"Spring is like a perhaps hand,” wrote the American poet E. E. Cummings: “carefully / moving a perhaps / fraction of flower here placing / an inch of air there... / without breaking anything.”
With the hand of nature trained on a beaker of chemical fluid, the most delicate flower structures have been formed in a science laboratory – and not at the scale of centimetres or even millimetres, but microns.
These minuscule sculptures – curved and delicate and the diameter of a human hair – don't look like the cubic or jagged forms normally associated with crystals, but that's exactly what they are. Rather, fields of carnations and marigolds seem to bloom from the surface of a submerged glass slide, assembling themselves one molecule at a time.
By manipulating chemical gradients in a beaker of fluid, Wim Noorduin, a postdoctoral fellow at the Harvard School of Engineering and AppliedSciences (SEAS), has found that he can control the growth behaviour of these crystals to create precisely tailored structures.
"For at least 200 years, people have been intrigued by how complex shapes could have evolved in nature,” says Noorduin, lead author of a paper about these nanocrystals that appeared on the cover of Science last year.
“This work helps to demonstrate what’s possible just through environmental, chemical changes.”
To create the flower structures, Noorduin and his colleagues dissolve barium chloride (a salt) and sodium silicate (also known as waterglass) into a beaker of water.
Carbon dioxide from air naturally dissolves in the water, setting off a reaction which precipitates barium carbonate crystals. As a by-product, it also lowers the pH of the solution immediately surrounding the crystals, which then triggers a reaction with the dissolved waterglass.
This second reaction adds a layer of silica to the growing structures, uses up the acid from the solution and allows the formation of barium carbonate crystals to continue.
"You can really collaborate with the self-assembly process," says Noorduin. "The precipitation happens spontaneously, but if you want to change something then you can just manipulate the conditions of the reaction and sculpt the forms while they're growing."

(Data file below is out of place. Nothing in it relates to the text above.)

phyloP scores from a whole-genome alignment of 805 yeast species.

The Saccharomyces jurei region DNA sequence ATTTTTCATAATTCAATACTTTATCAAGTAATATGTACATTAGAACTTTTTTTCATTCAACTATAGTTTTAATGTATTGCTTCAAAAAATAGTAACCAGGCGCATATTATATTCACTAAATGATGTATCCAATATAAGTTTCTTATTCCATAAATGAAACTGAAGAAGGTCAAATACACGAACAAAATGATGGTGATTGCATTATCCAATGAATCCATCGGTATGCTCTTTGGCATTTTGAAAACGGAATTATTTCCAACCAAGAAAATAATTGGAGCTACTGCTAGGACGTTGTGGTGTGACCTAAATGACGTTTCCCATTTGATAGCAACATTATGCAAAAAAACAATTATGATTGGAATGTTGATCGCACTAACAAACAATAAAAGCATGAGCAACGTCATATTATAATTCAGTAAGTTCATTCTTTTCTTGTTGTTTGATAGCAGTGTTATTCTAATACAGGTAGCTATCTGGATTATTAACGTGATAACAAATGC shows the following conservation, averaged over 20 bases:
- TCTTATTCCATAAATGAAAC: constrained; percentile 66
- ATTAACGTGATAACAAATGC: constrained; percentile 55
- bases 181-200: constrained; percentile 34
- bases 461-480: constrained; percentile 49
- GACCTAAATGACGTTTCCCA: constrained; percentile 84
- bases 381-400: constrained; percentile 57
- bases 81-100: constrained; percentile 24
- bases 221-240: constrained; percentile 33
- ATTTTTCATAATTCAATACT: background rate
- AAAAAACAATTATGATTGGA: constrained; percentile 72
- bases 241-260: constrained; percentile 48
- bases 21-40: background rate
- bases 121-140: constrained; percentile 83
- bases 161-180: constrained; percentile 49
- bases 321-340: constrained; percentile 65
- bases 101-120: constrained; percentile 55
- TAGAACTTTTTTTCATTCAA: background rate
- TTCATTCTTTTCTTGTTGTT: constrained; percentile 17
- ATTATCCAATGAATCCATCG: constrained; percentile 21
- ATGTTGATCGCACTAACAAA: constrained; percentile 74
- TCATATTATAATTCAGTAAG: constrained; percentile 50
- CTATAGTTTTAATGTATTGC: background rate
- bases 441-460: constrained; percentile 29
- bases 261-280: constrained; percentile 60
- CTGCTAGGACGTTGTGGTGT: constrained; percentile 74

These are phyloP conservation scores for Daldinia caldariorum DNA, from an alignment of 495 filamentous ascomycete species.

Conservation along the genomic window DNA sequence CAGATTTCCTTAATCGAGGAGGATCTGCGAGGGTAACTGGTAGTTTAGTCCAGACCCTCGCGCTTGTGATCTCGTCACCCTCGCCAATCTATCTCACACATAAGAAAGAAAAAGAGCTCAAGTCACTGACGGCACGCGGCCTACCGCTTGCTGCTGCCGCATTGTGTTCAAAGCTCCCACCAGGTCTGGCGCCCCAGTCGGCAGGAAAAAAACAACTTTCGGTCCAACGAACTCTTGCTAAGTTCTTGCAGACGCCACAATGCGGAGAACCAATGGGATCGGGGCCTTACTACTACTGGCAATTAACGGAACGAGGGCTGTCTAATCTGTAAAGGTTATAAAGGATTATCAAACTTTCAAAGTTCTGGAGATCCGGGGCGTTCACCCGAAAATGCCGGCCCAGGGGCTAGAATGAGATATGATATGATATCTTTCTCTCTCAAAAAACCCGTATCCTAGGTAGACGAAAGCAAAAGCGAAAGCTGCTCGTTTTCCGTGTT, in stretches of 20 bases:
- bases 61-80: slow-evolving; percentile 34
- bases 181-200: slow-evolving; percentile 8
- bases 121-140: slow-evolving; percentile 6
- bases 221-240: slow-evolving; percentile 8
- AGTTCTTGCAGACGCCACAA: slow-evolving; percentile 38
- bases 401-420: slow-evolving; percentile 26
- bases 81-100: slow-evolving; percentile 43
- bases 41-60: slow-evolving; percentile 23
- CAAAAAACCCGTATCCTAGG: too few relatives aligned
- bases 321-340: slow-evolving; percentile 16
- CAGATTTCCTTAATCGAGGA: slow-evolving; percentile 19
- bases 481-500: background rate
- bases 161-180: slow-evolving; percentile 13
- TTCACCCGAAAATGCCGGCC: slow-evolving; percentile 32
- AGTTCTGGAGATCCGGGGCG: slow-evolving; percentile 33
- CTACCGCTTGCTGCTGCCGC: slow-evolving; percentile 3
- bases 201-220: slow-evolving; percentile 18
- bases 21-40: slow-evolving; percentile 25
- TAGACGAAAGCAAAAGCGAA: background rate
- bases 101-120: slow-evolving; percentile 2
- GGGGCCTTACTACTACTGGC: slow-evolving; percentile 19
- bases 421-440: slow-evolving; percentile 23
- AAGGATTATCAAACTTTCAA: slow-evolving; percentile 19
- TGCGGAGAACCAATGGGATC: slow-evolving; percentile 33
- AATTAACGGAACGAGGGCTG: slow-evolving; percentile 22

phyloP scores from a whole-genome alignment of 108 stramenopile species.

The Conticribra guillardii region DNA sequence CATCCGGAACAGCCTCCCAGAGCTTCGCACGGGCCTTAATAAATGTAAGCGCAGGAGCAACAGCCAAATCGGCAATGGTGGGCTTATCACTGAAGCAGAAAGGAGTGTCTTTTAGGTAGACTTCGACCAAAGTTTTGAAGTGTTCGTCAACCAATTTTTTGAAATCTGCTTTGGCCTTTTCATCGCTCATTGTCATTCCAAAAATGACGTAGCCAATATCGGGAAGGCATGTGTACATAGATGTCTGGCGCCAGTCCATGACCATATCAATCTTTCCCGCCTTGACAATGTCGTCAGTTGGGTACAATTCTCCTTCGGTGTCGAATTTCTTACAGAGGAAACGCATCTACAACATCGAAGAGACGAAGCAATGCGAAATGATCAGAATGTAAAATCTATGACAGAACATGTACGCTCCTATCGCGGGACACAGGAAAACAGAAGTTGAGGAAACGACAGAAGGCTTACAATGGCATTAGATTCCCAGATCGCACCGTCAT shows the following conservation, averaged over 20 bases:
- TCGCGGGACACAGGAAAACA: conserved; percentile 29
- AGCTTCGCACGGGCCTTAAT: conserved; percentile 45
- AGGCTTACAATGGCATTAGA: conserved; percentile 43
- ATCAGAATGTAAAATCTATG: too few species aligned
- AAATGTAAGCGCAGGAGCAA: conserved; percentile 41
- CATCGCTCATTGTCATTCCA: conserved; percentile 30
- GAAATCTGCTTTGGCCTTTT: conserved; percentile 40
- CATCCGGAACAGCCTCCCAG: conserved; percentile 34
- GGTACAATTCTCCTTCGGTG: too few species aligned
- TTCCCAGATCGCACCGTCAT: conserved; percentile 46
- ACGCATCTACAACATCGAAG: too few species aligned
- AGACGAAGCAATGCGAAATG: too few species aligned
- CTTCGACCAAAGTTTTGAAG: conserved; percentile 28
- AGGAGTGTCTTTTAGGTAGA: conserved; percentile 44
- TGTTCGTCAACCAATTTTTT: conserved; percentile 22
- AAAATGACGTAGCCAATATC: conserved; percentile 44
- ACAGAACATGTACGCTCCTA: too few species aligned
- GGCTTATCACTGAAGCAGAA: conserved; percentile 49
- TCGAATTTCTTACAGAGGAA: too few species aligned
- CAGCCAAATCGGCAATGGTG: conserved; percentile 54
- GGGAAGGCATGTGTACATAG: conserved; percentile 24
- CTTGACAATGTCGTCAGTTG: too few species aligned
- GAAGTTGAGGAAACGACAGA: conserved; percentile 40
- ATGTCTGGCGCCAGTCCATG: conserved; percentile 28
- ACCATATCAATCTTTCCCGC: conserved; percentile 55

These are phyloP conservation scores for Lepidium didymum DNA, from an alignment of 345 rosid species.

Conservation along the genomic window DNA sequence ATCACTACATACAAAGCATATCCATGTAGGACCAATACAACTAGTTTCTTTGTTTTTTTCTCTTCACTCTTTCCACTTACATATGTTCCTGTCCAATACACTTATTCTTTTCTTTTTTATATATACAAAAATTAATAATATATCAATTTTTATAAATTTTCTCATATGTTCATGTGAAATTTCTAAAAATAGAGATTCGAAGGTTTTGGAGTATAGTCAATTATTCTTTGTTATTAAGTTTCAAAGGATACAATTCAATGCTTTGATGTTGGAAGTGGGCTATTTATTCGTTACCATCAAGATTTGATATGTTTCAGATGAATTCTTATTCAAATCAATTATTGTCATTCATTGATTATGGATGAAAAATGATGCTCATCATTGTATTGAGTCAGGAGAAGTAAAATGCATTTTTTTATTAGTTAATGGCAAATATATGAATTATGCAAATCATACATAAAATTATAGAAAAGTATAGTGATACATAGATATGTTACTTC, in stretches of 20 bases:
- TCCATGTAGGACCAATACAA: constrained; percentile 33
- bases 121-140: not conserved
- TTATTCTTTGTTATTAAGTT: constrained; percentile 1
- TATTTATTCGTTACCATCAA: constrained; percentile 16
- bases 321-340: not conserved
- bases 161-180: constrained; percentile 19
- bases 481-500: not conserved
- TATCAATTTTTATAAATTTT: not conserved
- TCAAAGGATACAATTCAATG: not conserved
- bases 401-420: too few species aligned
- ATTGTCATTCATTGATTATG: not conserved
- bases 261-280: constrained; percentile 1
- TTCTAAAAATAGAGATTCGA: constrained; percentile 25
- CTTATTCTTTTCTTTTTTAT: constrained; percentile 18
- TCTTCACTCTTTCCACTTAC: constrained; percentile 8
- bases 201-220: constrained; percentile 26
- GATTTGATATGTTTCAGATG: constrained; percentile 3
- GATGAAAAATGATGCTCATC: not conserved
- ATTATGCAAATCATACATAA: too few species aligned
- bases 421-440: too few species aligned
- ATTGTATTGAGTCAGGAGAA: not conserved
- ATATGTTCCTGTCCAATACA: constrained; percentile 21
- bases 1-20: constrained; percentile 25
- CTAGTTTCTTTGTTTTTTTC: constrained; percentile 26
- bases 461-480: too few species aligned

Increasing the concentration of carbon dioxide, for instance, helps to create 'broad-leafed' structures. Reversing the pH gradient at the right moment can create curved, ruffled structures.
What Noorduin sees through the scanning electron microscope is actually in greyscale.
Colour has been added to the nanostructures in the images here to reinforce the notion that they could be resplendent flowers.
Watch the video below in which Noorduin shows how tweaking variables like the pH, temperature and exposure to air affect the size and shape of the crystals:
Noorduin and his colleagues have grown the crystals on glass slides and
metal blades and they've even grown a field of flowers in front of
Abraham Lincoln's seat on a one-cent coin.
"When you look through the electron microscope, it really feels a bit like you’re diving in the ocean, seeing huge fields of coral and sponges," says Noorduin. "Sometimes I forget to take images because it's so nice to explore!"
Of course, this research goes above and beyond making teeny weeny flowers – Havard is using the findings as a modelling system to help develop our understanding of the emergence of form, curvature and complex hierarchical architectures.
For more information, please visit: http://www.seas.harvard.edu/news/.